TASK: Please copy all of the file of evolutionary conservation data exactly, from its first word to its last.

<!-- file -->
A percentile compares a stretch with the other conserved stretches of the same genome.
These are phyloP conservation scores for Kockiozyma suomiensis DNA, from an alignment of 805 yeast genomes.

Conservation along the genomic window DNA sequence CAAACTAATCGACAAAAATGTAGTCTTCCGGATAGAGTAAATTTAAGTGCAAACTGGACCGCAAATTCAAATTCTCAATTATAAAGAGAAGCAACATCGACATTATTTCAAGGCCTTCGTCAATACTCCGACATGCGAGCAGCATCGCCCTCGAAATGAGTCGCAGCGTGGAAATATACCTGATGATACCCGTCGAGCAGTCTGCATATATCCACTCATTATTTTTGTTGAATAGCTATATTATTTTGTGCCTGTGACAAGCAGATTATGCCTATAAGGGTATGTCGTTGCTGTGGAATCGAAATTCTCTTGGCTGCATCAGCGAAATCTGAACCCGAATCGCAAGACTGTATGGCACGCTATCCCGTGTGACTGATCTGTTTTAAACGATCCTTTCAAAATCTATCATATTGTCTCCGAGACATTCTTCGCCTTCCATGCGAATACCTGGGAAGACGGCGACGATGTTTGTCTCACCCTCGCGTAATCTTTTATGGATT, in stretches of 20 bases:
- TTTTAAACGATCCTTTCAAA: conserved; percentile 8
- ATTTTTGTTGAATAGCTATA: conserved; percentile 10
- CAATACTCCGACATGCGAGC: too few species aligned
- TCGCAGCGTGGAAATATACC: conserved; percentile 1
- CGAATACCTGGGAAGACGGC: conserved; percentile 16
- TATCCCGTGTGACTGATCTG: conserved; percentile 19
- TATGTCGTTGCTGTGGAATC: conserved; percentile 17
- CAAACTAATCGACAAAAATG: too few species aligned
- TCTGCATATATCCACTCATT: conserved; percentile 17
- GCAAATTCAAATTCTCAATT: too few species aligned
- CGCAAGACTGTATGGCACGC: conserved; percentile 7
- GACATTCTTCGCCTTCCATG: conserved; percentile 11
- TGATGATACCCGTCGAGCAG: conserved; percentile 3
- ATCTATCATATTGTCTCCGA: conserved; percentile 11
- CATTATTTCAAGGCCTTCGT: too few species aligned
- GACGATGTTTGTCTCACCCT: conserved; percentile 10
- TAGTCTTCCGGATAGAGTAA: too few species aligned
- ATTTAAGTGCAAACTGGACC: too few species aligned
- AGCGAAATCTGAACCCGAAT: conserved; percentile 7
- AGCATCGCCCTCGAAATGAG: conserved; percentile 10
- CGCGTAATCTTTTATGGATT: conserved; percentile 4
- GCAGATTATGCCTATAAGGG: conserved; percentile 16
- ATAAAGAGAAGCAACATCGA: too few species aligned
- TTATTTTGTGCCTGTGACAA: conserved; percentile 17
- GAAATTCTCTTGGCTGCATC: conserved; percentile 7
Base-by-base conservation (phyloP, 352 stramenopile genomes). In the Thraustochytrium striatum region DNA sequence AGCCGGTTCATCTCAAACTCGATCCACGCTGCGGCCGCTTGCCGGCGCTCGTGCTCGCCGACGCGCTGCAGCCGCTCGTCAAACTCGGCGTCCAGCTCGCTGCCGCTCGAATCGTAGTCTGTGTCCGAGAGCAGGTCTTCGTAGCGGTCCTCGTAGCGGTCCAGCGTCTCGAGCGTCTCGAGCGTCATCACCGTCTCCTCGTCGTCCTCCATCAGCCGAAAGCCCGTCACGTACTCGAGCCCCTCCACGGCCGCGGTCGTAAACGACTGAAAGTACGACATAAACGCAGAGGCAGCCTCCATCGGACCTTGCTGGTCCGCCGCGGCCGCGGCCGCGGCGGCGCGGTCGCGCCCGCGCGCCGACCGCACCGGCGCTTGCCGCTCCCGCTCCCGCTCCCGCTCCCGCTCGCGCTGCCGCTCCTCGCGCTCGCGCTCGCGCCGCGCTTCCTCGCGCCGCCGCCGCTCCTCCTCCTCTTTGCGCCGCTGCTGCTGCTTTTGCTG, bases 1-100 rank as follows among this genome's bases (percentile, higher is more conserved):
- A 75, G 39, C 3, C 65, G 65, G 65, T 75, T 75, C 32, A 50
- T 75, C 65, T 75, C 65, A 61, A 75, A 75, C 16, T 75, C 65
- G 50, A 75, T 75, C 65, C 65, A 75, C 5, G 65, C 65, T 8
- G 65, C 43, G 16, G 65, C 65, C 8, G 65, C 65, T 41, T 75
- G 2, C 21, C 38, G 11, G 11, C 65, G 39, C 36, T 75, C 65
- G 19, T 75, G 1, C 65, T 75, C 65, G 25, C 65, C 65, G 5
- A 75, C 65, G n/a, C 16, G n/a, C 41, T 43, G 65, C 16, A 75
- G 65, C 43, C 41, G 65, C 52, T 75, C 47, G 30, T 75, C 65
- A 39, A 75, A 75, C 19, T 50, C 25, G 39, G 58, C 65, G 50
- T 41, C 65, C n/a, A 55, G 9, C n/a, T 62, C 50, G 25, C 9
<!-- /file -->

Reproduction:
A percentile compares a stretch with the other conserved stretches of the same genome.
These are phyloP conservation scores for Kockiozyma suomiensis DNA, from an alignment of 805 yeast genomes.

Conservation along the genomic window DNA sequence CAAACTAATCGACAAAAATGTAGTCTTCCGGATAGAGTAAATTTAAGTGCAAACTGGACCGCAAATTCAAATTCTCAATTATAAAGAGAAGCAACATCGACATTATTTCAAGGCCTTCGTCAATACTCCGACATGCGAGCAGCATCGCCCTCGAAATGAGTCGCAGCGTGGAAATATACCTGATGATACCCGTCGAGCAGTCTGCATATATCCACTCATTATTTTTGTTGAATAGCTATATTATTTTGTGCCTGTGACAAGCAGATTATGCCTATAAGGGTATGTCGTTGCTGTGGAATCGAAATTCTCTTGGCTGCATCAGCGAAATCTGAACCCGAATCGCAAGACTGTATGGCACGCTATCCCGTGTGACTGATCTGTTTTAAACGATCCTTTCAAAATCTATCATATTGTCTCCGAGACATTCTTCGCCTTCCATGCGAATACCTGGGAAGACGGCGACGATGTTTGTCTCACCCTCGCGTAATCTTTTATGGATT, in stretches of 20 bases:
- TTTTAAACGATCCTTTCAAA: conserved; percentile 8
- ATTTTTGTTGAATAGCTATA: conserved; percentile 10
- CAATACTCCGACATGCGAGC: too few species aligned
- TCGCAGCGTGGAAATATACC: conserved; percentile 1
- CGAATACCTGGGAAGACGGC: conserved; percentile 16
- TATCCCGTGTGACTGATCTG: conserved; percentile 19
- TATGTCGTTGCTGTGGAATC: conserved; percentile 17
- CAAACTAATCGACAAAAATG: too few species aligned
- TCTGCATATATCCACTCATT: conserved; percentile 17
- GCAAATTCAAATTCTCAATT: too few species aligned
- CGCAAGACTGTATGGCACGC: conserved; percentile 7
- GACATTCTTCGCCTTCCATG: conserved; percentile 11
- TGATGATACCCGTCGAGCAG: conserved; percentile 3
- ATCTATCATATTGTCTCCGA: conserved; percentile 11
- CATTATTTCAAGGCCTTCGT: too few species aligned
- GACGATGTTTGTCTCACCCT: conserved; percentile 10
- TAGTCTTCCGGATAGAGTAA: too few species aligned
- ATTTAAGTGCAAACTGGACC: too few species aligned
- AGCGAAATCTGAACCCGAAT: conserved; percentile 7
- AGCATCGCCCTCGAAATGAG: conserved; percentile 10
- CGCGTAATCTTTTATGGATT: conserved; percentile 4
- GCAGATTATGCCTATAAGGG: conserved; percentile 16
- ATAAAGAGAAGCAACATCGA: too few species aligned
- TTATTTTGTGCCTGTGACAA: conserved; percentile 17
- GAAATTCTCTTGGCTGCATC: conserved; percentile 7
Base-by-base conservation (phyloP, 352 stramenopile genomes). In the Thraustochytrium striatum region DNA sequence AGCCGGTTCATCTCAAACTCGATCCACGCTGCGGCCGCTTGCCGGCGCTCGTGCTCGCCGACGCGCTGCAGCCGCTCGTCAAACTCGGCGTCCAGCTCGCTGCCGCTCGAATCGTAGTCTGTGTCCGAGAGCAGGTCTTCGTAGCGGTCCTCGTAGCGGTCCAGCGTCTCGAGCGTCTCGAGCGTCATCACCGTCTCCTCGTCGTCCTCCATCAGCCGAAAGCCCGTCACGTACTCGAGCCCCTCCACGGCCGCGGTCGTAAACGACTGAAAGTACGACATAAACGCAGAGGCAGCCTCCATCGGACCTTGCTGGTCCGCCGCGGCCGCGGCCGCGGCGGCGCGGTCGCGCCCGCGCGCCGACCGCACCGGCGCTTGCCGCTCCCGCTCCCGCTCCCGCTCCCGCTCGCGCTGCCGCTCCTCGCGCTCGCGCTCGCGCCGCGCTTCCTCGCGCCGCCGCCGCTCCTCCTCCTCTTTGCGCCGCTGCTGCTGCTTTTGCTG, bases 1-100 rank as follows among this genome's bases (percentile, higher is more conserved):
- A 75, G 39, C 3, C 65, G 65, G 65, T 75, T 75, C 32, A 50
- T 75, C 65, T 75, C 65, A 61, A 75, A 75, C 16, T 75, C 65
- G 50, A 75, T 75, C 65, C 65, A 75, C 5, G 65, C 65, T 8
- G 65, C 43, G 16, G 65, C 65, C 8, G 65, C 65, T 41, T 75
- G 2, C 21, C 38, G 11, G 11, C 65, G 39, C 36, T 75, C 65
- G 19, T 75, G 1, C 65, T 75, C 65, G 25, C 65, C 65, G 5
- A 75, C 65, G n/a, C 16, G n/a, C 41, T 43, G 65, C 16, A 75
- G 65, C 43, C 41, G 65, C 52, T 75, C 47, G 30, T 75, C 65
- A 39, A 75, A 75, C 19, T 50, C 25, G 39, G 58, C 65, G 50
- T 41, C 65, C n/a, A 55, G 9, C n/a, T 62, C 50, G 25, C 9